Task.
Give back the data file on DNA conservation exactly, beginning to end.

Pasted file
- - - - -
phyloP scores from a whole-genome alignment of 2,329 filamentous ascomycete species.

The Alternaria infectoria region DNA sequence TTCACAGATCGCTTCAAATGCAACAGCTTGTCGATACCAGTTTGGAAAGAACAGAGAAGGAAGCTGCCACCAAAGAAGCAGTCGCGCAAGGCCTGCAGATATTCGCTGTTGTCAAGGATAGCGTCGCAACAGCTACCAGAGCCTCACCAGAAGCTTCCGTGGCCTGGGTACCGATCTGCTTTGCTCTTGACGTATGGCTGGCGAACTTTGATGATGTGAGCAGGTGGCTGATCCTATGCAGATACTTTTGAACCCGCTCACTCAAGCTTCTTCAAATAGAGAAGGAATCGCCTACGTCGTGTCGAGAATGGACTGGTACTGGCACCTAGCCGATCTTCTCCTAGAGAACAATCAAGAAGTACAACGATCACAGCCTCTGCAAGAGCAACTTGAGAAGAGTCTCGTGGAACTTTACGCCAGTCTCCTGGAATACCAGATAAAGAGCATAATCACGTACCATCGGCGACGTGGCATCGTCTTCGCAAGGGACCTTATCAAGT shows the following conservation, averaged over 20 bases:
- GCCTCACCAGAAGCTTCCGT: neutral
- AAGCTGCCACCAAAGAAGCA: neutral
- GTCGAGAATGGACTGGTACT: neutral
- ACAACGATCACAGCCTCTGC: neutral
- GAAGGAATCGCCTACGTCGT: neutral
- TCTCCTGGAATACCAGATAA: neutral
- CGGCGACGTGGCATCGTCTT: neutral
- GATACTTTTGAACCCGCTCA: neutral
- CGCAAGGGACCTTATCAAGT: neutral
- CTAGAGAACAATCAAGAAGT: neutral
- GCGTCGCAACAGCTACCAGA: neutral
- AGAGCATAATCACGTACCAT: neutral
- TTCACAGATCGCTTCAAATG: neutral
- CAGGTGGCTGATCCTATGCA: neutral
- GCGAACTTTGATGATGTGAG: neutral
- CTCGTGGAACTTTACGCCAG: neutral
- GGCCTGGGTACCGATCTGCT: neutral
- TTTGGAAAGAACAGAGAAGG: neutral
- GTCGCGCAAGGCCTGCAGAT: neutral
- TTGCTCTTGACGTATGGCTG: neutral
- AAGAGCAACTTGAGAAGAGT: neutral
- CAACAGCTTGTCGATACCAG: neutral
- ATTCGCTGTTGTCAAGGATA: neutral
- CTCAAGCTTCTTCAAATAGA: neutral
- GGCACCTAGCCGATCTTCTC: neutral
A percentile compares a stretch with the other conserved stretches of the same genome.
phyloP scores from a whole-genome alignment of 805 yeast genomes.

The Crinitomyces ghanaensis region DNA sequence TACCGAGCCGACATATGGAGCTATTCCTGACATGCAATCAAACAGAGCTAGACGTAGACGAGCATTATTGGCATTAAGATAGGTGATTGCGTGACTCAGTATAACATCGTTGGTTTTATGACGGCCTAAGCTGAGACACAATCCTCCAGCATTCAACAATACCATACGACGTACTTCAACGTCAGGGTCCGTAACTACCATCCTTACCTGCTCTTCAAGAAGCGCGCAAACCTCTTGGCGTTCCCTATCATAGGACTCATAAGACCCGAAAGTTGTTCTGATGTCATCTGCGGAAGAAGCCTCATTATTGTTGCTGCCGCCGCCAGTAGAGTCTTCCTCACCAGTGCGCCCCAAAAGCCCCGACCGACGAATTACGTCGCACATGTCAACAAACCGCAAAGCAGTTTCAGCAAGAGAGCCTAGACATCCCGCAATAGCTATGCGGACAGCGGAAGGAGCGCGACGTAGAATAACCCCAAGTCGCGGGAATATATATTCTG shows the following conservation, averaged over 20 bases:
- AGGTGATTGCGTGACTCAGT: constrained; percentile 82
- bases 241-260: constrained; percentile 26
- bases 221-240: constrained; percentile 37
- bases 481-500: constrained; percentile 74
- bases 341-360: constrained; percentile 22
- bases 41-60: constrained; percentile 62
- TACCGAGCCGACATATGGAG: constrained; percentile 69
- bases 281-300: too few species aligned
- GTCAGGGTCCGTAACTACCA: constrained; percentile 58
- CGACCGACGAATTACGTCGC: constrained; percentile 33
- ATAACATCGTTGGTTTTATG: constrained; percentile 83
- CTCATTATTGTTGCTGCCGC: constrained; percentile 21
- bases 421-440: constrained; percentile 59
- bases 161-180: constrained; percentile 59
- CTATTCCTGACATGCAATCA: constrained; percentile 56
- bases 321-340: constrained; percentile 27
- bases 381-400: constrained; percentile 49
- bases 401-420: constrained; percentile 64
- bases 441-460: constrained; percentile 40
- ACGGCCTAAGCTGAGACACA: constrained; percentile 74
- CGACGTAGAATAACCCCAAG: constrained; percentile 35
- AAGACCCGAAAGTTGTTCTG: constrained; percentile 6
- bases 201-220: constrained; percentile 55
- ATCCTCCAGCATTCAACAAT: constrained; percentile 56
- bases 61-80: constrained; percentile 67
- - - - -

phyloP scores from a whole-genome alignment of 2,329 filamentous ascomycete species.

The Alternaria infectoria region DNA sequence TTCACAGATCGCTTCAAATGCAACAGCTTGTCGATACCAGTTTGGAAAGAACAGAGAAGGAAGCTGCCACCAAAGAAGCAGTCGCGCAAGGCCTGCAGATATTCGCTGTTGTCAAGGATAGCGTCGCAACAGCTACCAGAGCCTCACCAGAAGCTTCCGTGGCCTGGGTACCGATCTGCTTTGCTCTTGACGTATGGCTGGCGAACTTTGATGATGTGAGCAGGTGGCTGATCCTATGCAGATACTTTTGAACCCGCTCACTCAAGCTTCTTCAAATAGAGAAGGAATCGCCTACGTCGTGTCGAGAATGGACTGGTACTGGCACCTAGCCGATCTTCTCCTAGAGAACAATCAAGAAGTACAACGATCACAGCCTCTGCAAGAGCAACTTGAGAAGAGTCTCGTGGAACTTTACGCCAGTCTCCTGGAATACCAGATAAAGAGCATAATCACGTACCATCGGCGACGTGGCATCGTCTTCGCAAGGGACCTTATCAAGT shows the following conservation, averaged over 20 bases:
- GCCTCACCAGAAGCTTCCGT: neutral
- AAGCTGCCACCAAAGAAGCA: neutral
- GTCGAGAATGGACTGGTACT: neutral
- ACAACGATCACAGCCTCTGC: neutral
- GAAGGAATCGCCTACGTCGT: neutral
- TCTCCTGGAATACCAGATAA: neutral
- CGGCGACGTGGCATCGTCTT: neutral
- GATACTTTTGAACCCGCTCA: neutral
- CGCAAGGGACCTTATCAAGT: neutral
- CTAGAGAACAATCAAGAAGT: neutral
- GCGTCGCAACAGCTACCAGA: neutral
- AGAGCATAATCACGTACCAT: neutral
- TTCACAGATCGCTTCAAATG: neutral
- CAGGTGGCTGATCCTATGCA: neutral
- GCGAACTTTGATGATGTGAG: neutral
- CTCGTGGAACTTTACGCCAG: neutral
- GGCCTGGGTACCGATCTGCT: neutral
- TTTGGAAAGAACAGAGAAGG: neutral
- GTCGCGCAAGGCCTGCAGAT: neutral
- TTGCTCTTGACGTATGGCTG: neutral
- AAGAGCAACTTGAGAAGAGT: neutral
- CAACAGCTTGTCGATACCAG: neutral
- ATTCGCTGTTGTCAAGGATA: neutral
- CTCAAGCTTCTTCAAATAGA: neutral
- GGCACCTAGCCGATCTTCTC: neutral
A percentile compares a stretch with the other conserved stretches of the same genome.
phyloP scores from a whole-genome alignment of 805 yeast genomes.

The Crinitomyces ghanaensis region DNA sequence TACCGAGCCGACATATGGAGCTATTCCTGACATGCAATCAAACAGAGCTAGACGTAGACGAGCATTATTGGCATTAAGATAGGTGATTGCGTGACTCAGTATAACATCGTTGGTTTTATGACGGCCTAAGCTGAGACACAATCCTCCAGCATTCAACAATACCATACGACGTACTTCAACGTCAGGGTCCGTAACTACCATCCTTACCTGCTCTTCAAGAAGCGCGCAAACCTCTTGGCGTTCCCTATCATAGGACTCATAAGACCCGAAAGTTGTTCTGATGTCATCTGCGGAAGAAGCCTCATTATTGTTGCTGCCGCCGCCAGTAGAGTCTTCCTCACCAGTGCGCCCCAAAAGCCCCGACCGACGAATTACGTCGCACATGTCAACAAACCGCAAAGCAGTTTCAGCAAGAGAGCCTAGACATCCCGCAATAGCTATGCGGACAGCGGAAGGAGCGCGACGTAGAATAACCCCAAGTCGCGGGAATATATATTCTG shows the following conservation, averaged over 20 bases:
- AGGTGATTGCGTGACTCAGT: constrained; percentile 82
- bases 241-260: constrained; percentile 26
- bases 221-240: constrained; percentile 37
- bases 481-500: constrained; percentile 74
- bases 341-360: constrained; percentile 22
- bases 41-60: constrained; percentile 62
- TACCGAGCCGACATATGGAG: constrained; percentile 69
- bases 281-300: too few species aligned
- GTCAGGGTCCGTAACTACCA: constrained; percentile 58
- CGACCGACGAATTACGTCGC: constrained; percentile 33
- ATAACATCGTTGGTTTTATG: constrained; percentile 83
- CTCATTATTGTTGCTGCCGC: constrained; percentile 21
- bases 421-440: constrained; percentile 59
- bases 161-180: constrained; percentile 59
- CTATTCCTGACATGCAATCA: constrained; percentile 56
- bases 321-340: constrained; percentile 27
- bases 381-400: constrained; percentile 49
- bases 401-420: constrained; percentile 64
- bases 441-460: constrained; percentile 40
- ACGGCCTAAGCTGAGACACA: constrained; percentile 74
- CGACGTAGAATAACCCCAAG: constrained; percentile 35
- AAGACCCGAAAGTTGTTCTG: constrained; percentile 6
- bases 201-220: constrained; percentile 55
- ATCCTCCAGCATTCAACAAT: constrained; percentile 56
- bases 61-80: constrained; percentile 67